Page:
Thursday, 30 May 2013


Saltmarshe Delph

Sometimes, deep in hidden corners
We discover whole new worlds.
Like here, where the horseshoe river-course
Bends its oozing flow from south to east,
And in its curving grasp the land is flat and wet.
This place exists in quiet insignificance
To all except the myriad of life
That thrives within its few small acres.
But what a life! Nestled here,
Between the railway
And the sprawling, golden fields,
Is a colony that makes its own sufficiency;
On the edge, and yet a world away,
From the cruder works of men
Who pass it, scarcely noticing,
(Except, perhaps, to wryly smile
At the family of swans that walks,
With proprietorial disdain,
Along the centre of the road),
And in quiet co-existence
Maintains a natural diversity
Whose model we could never recreate. 

And yet, by curious paradox, it was born
Where once men tore the earth with brutal might.
Then subtle nature softly healed the scars,
Creating, over time, her own cathedral
From arching willows, bent
To make a glorious vaulted roof,
And, for a floor, the shining mirror-levels
Where miraculous pond striders
Can walk upon the water.

Here blackbirds, dragonflies and warblers
Delight in curling ferns and wild geraniums,
Whilst grebes and cormorants find rest
And food amongst the bordering reeds.
With their very lives they praise
The deity that we have long denied,
For, today, our gods no longer live in trees
Or call us to the stillness of the glades,
But occupy, instead, the sterile spaces
Deep within the gloom of our own minds.

Here’s proof (if proof were needed)
That even the most restless spirit
Doesn’t always have to yearn
For wilder vistas on a grander scale,
But can sometimes be content
With nature in a gentler guise;
A modest Utopia, perhaps, but nonetheless,
Once we have the luck to find them,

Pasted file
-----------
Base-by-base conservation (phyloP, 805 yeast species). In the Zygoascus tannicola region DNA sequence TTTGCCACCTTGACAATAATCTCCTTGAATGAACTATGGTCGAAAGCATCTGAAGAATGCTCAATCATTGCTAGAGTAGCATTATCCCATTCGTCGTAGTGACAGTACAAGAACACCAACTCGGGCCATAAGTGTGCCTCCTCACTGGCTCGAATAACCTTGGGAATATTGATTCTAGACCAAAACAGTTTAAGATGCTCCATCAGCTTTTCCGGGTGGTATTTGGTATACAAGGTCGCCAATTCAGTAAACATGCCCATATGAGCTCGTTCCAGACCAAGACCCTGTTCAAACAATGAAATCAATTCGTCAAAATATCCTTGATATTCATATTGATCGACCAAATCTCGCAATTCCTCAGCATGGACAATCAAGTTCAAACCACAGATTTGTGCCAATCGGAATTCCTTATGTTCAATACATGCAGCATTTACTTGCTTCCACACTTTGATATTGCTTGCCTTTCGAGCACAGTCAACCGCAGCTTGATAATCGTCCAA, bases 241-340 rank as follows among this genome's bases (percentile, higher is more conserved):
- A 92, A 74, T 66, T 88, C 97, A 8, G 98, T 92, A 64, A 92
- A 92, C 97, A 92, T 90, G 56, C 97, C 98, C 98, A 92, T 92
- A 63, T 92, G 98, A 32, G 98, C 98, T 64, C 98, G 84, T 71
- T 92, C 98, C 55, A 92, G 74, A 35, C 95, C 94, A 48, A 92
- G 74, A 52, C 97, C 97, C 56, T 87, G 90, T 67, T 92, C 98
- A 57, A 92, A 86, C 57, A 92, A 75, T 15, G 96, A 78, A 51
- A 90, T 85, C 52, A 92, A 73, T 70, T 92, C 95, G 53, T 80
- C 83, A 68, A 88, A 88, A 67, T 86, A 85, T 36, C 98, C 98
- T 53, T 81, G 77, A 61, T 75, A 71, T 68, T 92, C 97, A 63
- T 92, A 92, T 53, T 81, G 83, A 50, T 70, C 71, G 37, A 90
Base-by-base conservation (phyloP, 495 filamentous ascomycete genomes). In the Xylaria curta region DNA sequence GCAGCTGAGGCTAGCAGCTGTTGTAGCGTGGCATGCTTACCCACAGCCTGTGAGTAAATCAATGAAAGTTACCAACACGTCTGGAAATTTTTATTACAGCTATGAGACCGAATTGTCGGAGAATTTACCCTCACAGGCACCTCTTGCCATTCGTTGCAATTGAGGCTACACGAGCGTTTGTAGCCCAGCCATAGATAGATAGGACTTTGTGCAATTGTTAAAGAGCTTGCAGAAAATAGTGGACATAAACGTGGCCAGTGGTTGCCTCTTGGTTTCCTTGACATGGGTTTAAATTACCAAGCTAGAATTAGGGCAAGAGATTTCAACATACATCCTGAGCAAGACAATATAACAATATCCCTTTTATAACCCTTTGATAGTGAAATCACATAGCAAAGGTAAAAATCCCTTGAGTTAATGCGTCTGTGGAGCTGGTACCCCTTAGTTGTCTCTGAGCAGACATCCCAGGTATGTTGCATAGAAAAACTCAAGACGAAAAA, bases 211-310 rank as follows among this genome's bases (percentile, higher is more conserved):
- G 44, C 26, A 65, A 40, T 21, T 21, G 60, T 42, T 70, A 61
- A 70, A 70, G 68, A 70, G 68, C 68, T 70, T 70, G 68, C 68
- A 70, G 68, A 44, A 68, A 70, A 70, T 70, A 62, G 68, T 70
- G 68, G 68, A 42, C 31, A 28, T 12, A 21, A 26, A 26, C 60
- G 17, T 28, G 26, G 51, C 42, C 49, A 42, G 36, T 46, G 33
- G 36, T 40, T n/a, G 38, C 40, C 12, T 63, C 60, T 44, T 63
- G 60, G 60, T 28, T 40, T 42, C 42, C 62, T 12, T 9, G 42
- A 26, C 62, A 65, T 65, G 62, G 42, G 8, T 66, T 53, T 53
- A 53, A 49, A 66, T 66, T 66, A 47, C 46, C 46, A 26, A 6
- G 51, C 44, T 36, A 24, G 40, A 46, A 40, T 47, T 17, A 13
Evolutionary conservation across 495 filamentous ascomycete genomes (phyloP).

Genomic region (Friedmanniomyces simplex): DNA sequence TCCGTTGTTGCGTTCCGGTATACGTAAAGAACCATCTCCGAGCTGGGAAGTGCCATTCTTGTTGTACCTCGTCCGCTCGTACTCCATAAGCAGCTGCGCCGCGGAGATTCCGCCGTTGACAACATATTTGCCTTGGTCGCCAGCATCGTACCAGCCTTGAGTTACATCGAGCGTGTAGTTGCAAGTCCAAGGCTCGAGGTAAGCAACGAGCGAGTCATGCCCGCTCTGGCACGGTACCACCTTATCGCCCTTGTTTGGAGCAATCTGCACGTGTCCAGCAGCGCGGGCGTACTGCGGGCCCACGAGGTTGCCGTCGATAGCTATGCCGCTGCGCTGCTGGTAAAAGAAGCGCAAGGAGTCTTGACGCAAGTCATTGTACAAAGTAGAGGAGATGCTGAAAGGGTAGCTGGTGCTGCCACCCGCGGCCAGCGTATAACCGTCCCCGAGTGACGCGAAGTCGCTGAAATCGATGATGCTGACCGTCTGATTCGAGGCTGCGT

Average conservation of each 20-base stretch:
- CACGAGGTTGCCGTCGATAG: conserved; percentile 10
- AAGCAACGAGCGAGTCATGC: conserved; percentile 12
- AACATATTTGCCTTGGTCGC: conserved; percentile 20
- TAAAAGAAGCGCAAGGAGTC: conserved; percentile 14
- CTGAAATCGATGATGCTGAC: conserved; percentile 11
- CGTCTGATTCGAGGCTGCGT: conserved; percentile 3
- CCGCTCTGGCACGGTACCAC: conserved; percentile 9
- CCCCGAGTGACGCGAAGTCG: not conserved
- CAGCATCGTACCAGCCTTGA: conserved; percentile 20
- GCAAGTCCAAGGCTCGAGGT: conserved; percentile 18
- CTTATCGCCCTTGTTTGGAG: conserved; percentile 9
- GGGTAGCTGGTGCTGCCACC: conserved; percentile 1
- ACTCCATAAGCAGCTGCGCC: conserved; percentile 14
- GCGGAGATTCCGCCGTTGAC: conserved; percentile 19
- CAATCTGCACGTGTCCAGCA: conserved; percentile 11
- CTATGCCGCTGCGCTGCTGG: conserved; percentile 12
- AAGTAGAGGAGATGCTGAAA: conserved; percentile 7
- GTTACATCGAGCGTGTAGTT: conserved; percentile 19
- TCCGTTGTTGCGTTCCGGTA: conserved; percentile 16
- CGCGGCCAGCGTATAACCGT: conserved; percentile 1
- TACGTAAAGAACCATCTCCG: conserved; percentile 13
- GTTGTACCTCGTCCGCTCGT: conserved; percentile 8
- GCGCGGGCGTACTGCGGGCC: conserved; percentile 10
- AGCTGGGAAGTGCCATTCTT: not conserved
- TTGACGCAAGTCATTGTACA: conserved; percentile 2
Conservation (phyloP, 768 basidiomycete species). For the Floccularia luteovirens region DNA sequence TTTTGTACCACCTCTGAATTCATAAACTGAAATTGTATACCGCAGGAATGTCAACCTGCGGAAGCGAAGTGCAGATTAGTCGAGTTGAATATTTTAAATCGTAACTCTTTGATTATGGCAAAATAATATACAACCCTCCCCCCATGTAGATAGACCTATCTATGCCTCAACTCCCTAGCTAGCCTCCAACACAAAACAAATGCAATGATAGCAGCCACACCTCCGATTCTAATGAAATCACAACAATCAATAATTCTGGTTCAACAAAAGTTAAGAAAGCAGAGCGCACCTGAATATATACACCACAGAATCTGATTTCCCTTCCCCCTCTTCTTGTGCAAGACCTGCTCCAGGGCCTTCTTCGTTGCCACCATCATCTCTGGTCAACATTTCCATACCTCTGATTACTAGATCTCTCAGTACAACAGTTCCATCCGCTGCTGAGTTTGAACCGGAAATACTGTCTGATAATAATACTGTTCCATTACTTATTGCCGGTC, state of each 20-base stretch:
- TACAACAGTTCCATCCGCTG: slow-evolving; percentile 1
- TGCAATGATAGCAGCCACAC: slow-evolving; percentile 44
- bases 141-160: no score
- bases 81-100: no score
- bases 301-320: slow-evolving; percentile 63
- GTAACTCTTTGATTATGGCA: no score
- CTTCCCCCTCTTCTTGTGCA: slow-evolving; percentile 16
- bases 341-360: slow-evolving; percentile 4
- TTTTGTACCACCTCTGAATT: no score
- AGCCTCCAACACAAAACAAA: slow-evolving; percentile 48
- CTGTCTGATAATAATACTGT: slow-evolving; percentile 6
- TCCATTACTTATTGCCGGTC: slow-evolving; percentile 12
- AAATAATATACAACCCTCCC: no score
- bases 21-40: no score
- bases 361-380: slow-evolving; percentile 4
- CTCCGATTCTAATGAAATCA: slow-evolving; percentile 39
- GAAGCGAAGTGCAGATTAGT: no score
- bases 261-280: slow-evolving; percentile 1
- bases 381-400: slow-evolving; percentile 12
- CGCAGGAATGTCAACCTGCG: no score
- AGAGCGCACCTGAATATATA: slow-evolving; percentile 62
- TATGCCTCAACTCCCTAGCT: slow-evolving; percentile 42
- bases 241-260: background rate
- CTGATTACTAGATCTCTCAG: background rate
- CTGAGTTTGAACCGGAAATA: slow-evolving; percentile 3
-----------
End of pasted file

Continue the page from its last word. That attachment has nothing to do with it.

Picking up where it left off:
It’s these small worlds that often form
The greatest landmarks of our lives.

Wednesday, 8 May 2013




Along a wrongly-taken road, unexpectedly we found ourselves at Givendale.
Here, in a setting that would make the most obdurate heathen turn to God,
Or, perhaps, recall the long-forgotten whisperings of other, older deities,
A simple, ancient church stands in a corner at the valley head,
Clasped deep within the arms of overhanging trees
And gazing out with narrowed window-eyes across the stretching water
That mirrors clouds onto the valley floor and feeds a trickling beck,
Joined, along its way, by sudden springs from deep within the hills.
No grand Cathedral Close or Minster Yard could ever have such power
To impress the eye and, with its beauty, lift the soul to unimagined heights.
Here I was lulled by charm of sun and sense of place
To sit in silence and, perhaps, to wish I could remain forever
And simply feel that life and time had, in this quiet corner,
Slowed down below the speed that we alive can comprehend.

Inside the church the stillness deepened more,
As Green Men gazed out from an ancient arch
And a heady scent of hyacinths pervaded the whole air.
I felt that if I never left, I’d be at peace – and almost envied those who lay
Where wood anemones and celandines grow thickly
And blackbirds’ calls are not a dirge or sadly tolling elegy
But celebrate, instead, the living spirit that pervades this place.

Then later, as we walked by woodland paths and ate wild garlic with a greedy joy,
The pungent taste affirmed the all-pervading pleasure
That we, on such a day as this, were here and alive.


Thursday, 2 May 2013


May Day

Feel it.
The vital life-force bursting from the earth;
surging upwards into plants and beasts
and deep into the loins and breasts
of every man and woman -
unchained, at last, from the emasculating,
iron-binding grip of Winter.
Even the ill-omened blackthorn,
keeper of dark secrets,
has withdrawn her pins of slumber
to become the harbinger of Spring.
In celebration with her sister, May,
she bursts forth with the frothing, fervent,
effervescent foam of life.
From every sprouting tree,
the Green Man gazes down,
grizzled, gleeful, grinning,
with lascivious leer and lecherous laugh,
overseer of the ancient rites
of celebration, intoxication, copulation.
From voyeuristic vantage he surveyed
the happenings of ages long before
we became estranged from nature’s ways,
enacted always at this time
underneath the blanket
of oak and ash and thorn.
And he knows that the sap of life
still rises unconstrained and is, as ever,
celebrated on this day.